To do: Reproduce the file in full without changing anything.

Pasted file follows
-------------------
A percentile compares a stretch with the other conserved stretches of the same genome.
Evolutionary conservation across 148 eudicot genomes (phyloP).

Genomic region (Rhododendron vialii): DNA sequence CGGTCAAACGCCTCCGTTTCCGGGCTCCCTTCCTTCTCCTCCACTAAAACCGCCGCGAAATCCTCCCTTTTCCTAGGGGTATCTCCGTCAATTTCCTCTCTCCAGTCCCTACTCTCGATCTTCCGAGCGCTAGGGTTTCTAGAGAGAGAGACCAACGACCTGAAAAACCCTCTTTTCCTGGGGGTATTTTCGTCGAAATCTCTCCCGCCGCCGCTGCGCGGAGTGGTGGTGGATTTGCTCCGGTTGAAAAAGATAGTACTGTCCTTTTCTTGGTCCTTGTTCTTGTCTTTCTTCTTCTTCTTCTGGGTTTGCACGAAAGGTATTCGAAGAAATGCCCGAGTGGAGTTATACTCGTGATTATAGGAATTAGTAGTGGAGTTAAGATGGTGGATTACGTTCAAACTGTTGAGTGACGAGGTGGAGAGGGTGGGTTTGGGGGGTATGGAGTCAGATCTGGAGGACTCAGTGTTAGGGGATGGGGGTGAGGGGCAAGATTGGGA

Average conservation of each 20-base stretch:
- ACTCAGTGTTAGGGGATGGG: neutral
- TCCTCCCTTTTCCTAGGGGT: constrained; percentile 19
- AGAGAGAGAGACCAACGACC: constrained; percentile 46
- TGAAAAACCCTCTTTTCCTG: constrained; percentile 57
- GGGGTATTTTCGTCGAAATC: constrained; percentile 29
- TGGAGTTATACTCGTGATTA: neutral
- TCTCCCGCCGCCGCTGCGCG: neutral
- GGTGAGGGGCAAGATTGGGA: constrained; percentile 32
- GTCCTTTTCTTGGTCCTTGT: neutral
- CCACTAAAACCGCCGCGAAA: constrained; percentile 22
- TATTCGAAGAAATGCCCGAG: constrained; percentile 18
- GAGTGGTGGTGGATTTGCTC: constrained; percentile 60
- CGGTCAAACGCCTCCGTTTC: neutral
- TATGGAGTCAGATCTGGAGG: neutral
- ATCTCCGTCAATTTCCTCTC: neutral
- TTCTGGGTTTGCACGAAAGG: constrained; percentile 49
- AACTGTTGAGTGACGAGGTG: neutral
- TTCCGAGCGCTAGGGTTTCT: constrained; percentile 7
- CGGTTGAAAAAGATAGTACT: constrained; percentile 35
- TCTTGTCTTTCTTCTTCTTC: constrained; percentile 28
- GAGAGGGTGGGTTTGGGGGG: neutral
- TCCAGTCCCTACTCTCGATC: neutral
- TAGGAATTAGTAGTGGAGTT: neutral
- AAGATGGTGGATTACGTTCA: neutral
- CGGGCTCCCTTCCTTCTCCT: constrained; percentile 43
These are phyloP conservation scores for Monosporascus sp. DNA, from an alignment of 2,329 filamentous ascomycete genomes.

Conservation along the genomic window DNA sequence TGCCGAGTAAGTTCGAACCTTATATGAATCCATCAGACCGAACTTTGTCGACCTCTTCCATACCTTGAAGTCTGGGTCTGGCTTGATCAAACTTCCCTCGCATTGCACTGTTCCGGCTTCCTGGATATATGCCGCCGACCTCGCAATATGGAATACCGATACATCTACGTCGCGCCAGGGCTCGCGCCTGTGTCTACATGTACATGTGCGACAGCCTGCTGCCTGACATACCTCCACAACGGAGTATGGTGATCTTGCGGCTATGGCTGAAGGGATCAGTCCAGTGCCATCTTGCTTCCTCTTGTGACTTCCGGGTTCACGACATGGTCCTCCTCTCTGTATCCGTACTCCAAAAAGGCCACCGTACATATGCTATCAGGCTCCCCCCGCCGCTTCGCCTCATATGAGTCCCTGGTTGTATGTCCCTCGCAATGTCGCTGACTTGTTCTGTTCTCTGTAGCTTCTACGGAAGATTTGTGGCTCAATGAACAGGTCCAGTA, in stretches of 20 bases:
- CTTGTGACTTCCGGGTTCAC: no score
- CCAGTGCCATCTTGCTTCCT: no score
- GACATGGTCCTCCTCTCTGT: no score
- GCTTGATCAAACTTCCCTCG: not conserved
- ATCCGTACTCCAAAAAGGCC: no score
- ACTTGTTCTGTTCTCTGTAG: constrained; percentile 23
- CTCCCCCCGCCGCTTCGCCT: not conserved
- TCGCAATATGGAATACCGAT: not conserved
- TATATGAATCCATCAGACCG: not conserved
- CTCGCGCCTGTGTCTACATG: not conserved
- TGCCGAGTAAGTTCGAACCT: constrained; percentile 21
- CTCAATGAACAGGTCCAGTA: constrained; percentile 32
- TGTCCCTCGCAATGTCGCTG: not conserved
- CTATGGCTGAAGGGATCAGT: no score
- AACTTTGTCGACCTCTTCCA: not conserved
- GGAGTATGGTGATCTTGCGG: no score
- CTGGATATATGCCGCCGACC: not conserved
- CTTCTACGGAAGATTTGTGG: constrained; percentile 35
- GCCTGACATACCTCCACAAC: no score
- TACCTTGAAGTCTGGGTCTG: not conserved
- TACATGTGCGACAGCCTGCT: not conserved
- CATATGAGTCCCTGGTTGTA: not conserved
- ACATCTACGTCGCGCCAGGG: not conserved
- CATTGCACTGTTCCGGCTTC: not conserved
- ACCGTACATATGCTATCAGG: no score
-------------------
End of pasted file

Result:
A percentile compares a stretch with the other conserved stretches of the same genome.
Evolutionary conservation across 148 eudicot genomes (phyloP).

Genomic region (Rhododendron vialii): DNA sequence CGGTCAAACGCCTCCGTTTCCGGGCTCCCTTCCTTCTCCTCCACTAAAACCGCCGCGAAATCCTCCCTTTTCCTAGGGGTATCTCCGTCAATTTCCTCTCTCCAGTCCCTACTCTCGATCTTCCGAGCGCTAGGGTTTCTAGAGAGAGAGACCAACGACCTGAAAAACCCTCTTTTCCTGGGGGTATTTTCGTCGAAATCTCTCCCGCCGCCGCTGCGCGGAGTGGTGGTGGATTTGCTCCGGTTGAAAAAGATAGTACTGTCCTTTTCTTGGTCCTTGTTCTTGTCTTTCTTCTTCTTCTTCTGGGTTTGCACGAAAGGTATTCGAAGAAATGCCCGAGTGGAGTTATACTCGTGATTATAGGAATTAGTAGTGGAGTTAAGATGGTGGATTACGTTCAAACTGTTGAGTGACGAGGTGGAGAGGGTGGGTTTGGGGGGTATGGAGTCAGATCTGGAGGACTCAGTGTTAGGGGATGGGGGTGAGGGGCAAGATTGGGA

Average conservation of each 20-base stretch:
- ACTCAGTGTTAGGGGATGGG: neutral
- TCCTCCCTTTTCCTAGGGGT: constrained; percentile 19
- AGAGAGAGAGACCAACGACC: constrained; percentile 46
- TGAAAAACCCTCTTTTCCTG: constrained; percentile 57
- GGGGTATTTTCGTCGAAATC: constrained; percentile 29
- TGGAGTTATACTCGTGATTA: neutral
- TCTCCCGCCGCCGCTGCGCG: neutral
- GGTGAGGGGCAAGATTGGGA: constrained; percentile 32
- GTCCTTTTCTTGGTCCTTGT: neutral
- CCACTAAAACCGCCGCGAAA: constrained; percentile 22
- TATTCGAAGAAATGCCCGAG: constrained; percentile 18
- GAGTGGTGGTGGATTTGCTC: constrained; percentile 60
- CGGTCAAACGCCTCCGTTTC: neutral
- TATGGAGTCAGATCTGGAGG: neutral
- ATCTCCGTCAATTTCCTCTC: neutral
- TTCTGGGTTTGCACGAAAGG: constrained; percentile 49
- AACTGTTGAGTGACGAGGTG: neutral
- TTCCGAGCGCTAGGGTTTCT: constrained; percentile 7
- CGGTTGAAAAAGATAGTACT: constrained; percentile 35
- TCTTGTCTTTCTTCTTCTTC: constrained; percentile 28
- GAGAGGGTGGGTTTGGGGGG: neutral
- TCCAGTCCCTACTCTCGATC: neutral
- TAGGAATTAGTAGTGGAGTT: neutral
- AAGATGGTGGATTACGTTCA: neutral
- CGGGCTCCCTTCCTTCTCCT: constrained; percentile 43
These are phyloP conservation scores for Monosporascus sp. DNA, from an alignment of 2,329 filamentous ascomycete genomes.

Conservation along the genomic window DNA sequence TGCCGAGTAAGTTCGAACCTTATATGAATCCATCAGACCGAACTTTGTCGACCTCTTCCATACCTTGAAGTCTGGGTCTGGCTTGATCAAACTTCCCTCGCATTGCACTGTTCCGGCTTCCTGGATATATGCCGCCGACCTCGCAATATGGAATACCGATACATCTACGTCGCGCCAGGGCTCGCGCCTGTGTCTACATGTACATGTGCGACAGCCTGCTGCCTGACATACCTCCACAACGGAGTATGGTGATCTTGCGGCTATGGCTGAAGGGATCAGTCCAGTGCCATCTTGCTTCCTCTTGTGACTTCCGGGTTCACGACATGGTCCTCCTCTCTGTATCCGTACTCCAAAAAGGCCACCGTACATATGCTATCAGGCTCCCCCCGCCGCTTCGCCTCATATGAGTCCCTGGTTGTATGTCCCTCGCAATGTCGCTGACTTGTTCTGTTCTCTGTAGCTTCTACGGAAGATTTGTGGCTCAATGAACAGGTCCAGTA, in stretches of 20 bases:
- CTTGTGACTTCCGGGTTCAC: no score
- CCAGTGCCATCTTGCTTCCT: no score
- GACATGGTCCTCCTCTCTGT: no score
- GCTTGATCAAACTTCCCTCG: not conserved
- ATCCGTACTCCAAAAAGGCC: no score
- ACTTGTTCTGTTCTCTGTAG: constrained; percentile 23
- CTCCCCCCGCCGCTTCGCCT: not conserved
- TCGCAATATGGAATACCGAT: not conserved
- TATATGAATCCATCAGACCG: not conserved
- CTCGCGCCTGTGTCTACATG: not conserved
- TGCCGAGTAAGTTCGAACCT: constrained; percentile 21
- CTCAATGAACAGGTCCAGTA: constrained; percentile 32
- TGTCCCTCGCAATGTCGCTG: not conserved
- CTATGGCTGAAGGGATCAGT: no score
- AACTTTGTCGACCTCTTCCA: not conserved
- GGAGTATGGTGATCTTGCGG: no score
- CTGGATATATGCCGCCGACC: not conserved
- CTTCTACGGAAGATTTGTGG: constrained; percentile 35
- GCCTGACATACCTCCACAAC: no score
- TACCTTGAAGTCTGGGTCTG: not conserved
- TACATGTGCGACAGCCTGCT: not conserved
- CATATGAGTCCCTGGTTGTA: not conserved
- ACATCTACGTCGCGCCAGGG: not conserved
- CATTGCACTGTTCCGGCTTC: not conserved
- ACCGTACATATGCTATCAGG: no score